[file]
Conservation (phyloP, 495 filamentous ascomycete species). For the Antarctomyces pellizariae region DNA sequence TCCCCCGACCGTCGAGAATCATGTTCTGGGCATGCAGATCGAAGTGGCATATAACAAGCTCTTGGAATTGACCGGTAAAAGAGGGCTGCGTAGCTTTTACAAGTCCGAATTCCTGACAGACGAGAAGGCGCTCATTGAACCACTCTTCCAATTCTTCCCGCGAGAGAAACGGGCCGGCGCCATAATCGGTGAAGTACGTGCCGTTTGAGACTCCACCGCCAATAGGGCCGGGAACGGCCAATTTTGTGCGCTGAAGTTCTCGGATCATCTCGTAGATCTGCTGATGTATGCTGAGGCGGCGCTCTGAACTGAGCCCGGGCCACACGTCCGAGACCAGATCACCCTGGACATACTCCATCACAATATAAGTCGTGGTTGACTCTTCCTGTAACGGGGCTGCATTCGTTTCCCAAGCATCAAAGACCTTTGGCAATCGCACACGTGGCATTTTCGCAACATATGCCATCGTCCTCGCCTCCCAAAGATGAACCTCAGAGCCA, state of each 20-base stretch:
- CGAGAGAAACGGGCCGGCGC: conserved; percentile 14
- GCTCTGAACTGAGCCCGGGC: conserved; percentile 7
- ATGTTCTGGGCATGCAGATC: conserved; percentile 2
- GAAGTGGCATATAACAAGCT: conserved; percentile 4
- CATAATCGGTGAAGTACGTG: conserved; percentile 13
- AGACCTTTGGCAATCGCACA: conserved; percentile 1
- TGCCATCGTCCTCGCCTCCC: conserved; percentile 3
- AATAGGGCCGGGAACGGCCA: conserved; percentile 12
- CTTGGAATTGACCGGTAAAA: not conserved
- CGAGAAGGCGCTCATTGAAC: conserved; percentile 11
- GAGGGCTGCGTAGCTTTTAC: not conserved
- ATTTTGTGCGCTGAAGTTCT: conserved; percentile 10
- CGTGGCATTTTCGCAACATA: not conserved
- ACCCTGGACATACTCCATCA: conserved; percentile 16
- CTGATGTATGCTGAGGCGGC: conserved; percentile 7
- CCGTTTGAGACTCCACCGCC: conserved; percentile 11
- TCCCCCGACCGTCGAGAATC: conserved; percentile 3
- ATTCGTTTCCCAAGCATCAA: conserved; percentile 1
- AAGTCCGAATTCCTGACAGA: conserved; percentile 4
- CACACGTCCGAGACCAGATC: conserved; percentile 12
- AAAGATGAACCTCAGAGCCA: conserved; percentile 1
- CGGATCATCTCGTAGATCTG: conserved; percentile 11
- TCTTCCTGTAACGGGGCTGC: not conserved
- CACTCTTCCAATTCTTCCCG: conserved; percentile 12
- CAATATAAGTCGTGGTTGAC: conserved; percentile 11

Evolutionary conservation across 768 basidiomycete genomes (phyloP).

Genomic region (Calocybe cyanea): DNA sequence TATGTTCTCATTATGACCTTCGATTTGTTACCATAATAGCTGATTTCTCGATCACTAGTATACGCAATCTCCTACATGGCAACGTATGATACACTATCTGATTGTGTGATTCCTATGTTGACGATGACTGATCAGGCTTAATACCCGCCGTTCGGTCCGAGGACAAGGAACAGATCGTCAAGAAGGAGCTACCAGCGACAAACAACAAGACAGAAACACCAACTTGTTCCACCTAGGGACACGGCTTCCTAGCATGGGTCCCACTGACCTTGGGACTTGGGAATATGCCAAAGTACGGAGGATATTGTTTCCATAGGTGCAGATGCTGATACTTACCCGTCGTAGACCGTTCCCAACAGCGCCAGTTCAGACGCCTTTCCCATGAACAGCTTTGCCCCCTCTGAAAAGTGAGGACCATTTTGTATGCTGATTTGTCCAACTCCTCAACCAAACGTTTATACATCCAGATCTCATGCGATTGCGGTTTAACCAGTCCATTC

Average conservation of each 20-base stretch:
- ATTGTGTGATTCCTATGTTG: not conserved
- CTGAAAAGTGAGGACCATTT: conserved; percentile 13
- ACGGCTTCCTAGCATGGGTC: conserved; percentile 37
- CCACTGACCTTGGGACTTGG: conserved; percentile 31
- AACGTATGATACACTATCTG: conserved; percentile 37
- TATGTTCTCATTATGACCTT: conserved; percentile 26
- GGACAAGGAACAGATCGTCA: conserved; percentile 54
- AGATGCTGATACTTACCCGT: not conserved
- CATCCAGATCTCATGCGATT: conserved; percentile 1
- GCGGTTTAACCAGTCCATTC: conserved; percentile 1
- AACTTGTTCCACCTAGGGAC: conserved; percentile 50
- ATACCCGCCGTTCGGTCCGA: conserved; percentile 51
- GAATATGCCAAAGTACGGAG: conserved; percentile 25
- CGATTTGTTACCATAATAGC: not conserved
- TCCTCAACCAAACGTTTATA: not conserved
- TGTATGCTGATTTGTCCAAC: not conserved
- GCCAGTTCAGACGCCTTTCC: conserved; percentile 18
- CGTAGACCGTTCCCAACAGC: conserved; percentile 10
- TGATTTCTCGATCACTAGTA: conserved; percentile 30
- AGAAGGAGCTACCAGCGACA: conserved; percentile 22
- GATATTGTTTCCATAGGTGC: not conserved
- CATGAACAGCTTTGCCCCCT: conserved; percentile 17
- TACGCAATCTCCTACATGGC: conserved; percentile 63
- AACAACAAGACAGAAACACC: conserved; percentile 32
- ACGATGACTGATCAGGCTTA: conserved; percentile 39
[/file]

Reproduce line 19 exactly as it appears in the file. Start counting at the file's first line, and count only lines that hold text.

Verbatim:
- ATTCGTTTCCCAAGCATCAA: conserved; percentile 1